superchat singapore: walid zaazaa

© manifesto / photography: michel dupré - walid zaazaa looking sharp

singapore may be an affluent boomtown with the prerequisite abundance of first world perks, but in terms of shopping it's somewhat bland and there remain a few things left to be desired. sure, there are bountiful luxury malls, stores and brands to be found in the island state, but very, very few offer a curated palette of merchandise that appeals to the savviest of clients, one whose eclectic taste level transcends the traditional perimeters of fashion and lifestyle. this is where walid zaazaa, an equally savvy french national, comes into the picture to shake up the city's retail scene. formerly working as a fashion designer at calvin klein, dkny and replay  to name but an illustrious few  zaazaa has crossed over to retail to create a more profound connection with a specific kind of consumer. and for that ambitious purpose, the young entrepreneur sets up an exciting new concept store called manifesto. superfuture picked zaazaa's brain regarding his retail vision and soon-to-open shop.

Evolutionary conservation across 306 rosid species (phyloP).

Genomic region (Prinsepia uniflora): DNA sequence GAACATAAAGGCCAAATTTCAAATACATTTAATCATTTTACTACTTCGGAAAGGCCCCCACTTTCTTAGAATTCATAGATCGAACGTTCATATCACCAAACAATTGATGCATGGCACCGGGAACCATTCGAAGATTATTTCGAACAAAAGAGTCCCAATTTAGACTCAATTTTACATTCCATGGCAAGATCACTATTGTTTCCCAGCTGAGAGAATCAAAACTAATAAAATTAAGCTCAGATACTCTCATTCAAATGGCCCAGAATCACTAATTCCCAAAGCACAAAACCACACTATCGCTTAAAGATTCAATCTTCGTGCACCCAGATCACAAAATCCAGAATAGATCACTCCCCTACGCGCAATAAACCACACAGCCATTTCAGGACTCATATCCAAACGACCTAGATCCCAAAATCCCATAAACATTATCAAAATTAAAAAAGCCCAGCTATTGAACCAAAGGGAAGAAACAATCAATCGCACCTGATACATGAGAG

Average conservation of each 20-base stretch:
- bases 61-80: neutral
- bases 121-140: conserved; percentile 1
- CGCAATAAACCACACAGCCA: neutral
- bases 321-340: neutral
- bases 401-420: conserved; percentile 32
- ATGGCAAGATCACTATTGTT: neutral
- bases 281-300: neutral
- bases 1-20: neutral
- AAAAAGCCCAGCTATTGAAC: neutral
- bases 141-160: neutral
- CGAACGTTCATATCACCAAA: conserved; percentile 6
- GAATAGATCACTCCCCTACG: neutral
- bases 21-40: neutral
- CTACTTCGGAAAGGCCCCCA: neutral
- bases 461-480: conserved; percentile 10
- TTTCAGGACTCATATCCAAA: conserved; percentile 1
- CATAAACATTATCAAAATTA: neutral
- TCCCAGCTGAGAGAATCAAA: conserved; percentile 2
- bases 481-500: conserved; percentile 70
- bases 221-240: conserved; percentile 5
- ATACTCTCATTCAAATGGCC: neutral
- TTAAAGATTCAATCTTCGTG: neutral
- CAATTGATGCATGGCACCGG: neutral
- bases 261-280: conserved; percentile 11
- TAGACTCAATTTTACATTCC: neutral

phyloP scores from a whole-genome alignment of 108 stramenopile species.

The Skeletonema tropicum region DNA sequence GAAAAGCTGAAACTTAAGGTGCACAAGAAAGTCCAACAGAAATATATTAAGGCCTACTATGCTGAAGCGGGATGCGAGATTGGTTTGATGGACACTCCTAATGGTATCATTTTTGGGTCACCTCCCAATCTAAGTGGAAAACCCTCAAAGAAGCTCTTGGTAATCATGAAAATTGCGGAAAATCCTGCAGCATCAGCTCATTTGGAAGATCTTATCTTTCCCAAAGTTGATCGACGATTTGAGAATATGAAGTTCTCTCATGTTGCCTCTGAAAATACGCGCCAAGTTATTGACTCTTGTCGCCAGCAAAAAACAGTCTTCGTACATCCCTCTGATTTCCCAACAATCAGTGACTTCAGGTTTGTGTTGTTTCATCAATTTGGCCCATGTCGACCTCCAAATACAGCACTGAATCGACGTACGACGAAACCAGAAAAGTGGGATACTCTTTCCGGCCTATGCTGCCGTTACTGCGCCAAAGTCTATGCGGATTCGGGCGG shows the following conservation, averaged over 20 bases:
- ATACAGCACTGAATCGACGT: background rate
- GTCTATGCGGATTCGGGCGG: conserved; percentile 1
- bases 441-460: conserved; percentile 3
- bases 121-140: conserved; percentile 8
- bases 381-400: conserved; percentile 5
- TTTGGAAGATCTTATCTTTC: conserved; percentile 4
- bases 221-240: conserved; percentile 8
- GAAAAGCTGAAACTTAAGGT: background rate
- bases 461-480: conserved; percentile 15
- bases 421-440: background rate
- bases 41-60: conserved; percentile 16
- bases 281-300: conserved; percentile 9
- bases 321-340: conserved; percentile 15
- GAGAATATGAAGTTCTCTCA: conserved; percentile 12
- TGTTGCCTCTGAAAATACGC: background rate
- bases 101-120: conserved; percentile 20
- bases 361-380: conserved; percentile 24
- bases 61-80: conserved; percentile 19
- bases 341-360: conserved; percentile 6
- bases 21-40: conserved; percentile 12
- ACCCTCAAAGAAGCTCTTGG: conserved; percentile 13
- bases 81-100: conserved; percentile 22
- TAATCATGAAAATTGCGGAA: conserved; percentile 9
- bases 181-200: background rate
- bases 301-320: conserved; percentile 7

your background is fashion design. what has brought about this transition to retail? very often as a designer, especially when working for big companies, you kind of feel disconnected from the customer. you never know who buys your products, how they use them, and why they choose them. it's a little bit frustrating – it's like being on the other side of the mirror: you might have a rough idea of what's going on, but you can't see the things that matter the most. now i’m switching to the retail side of the fashion business – the real side, and i find it extremely interesting and enriching.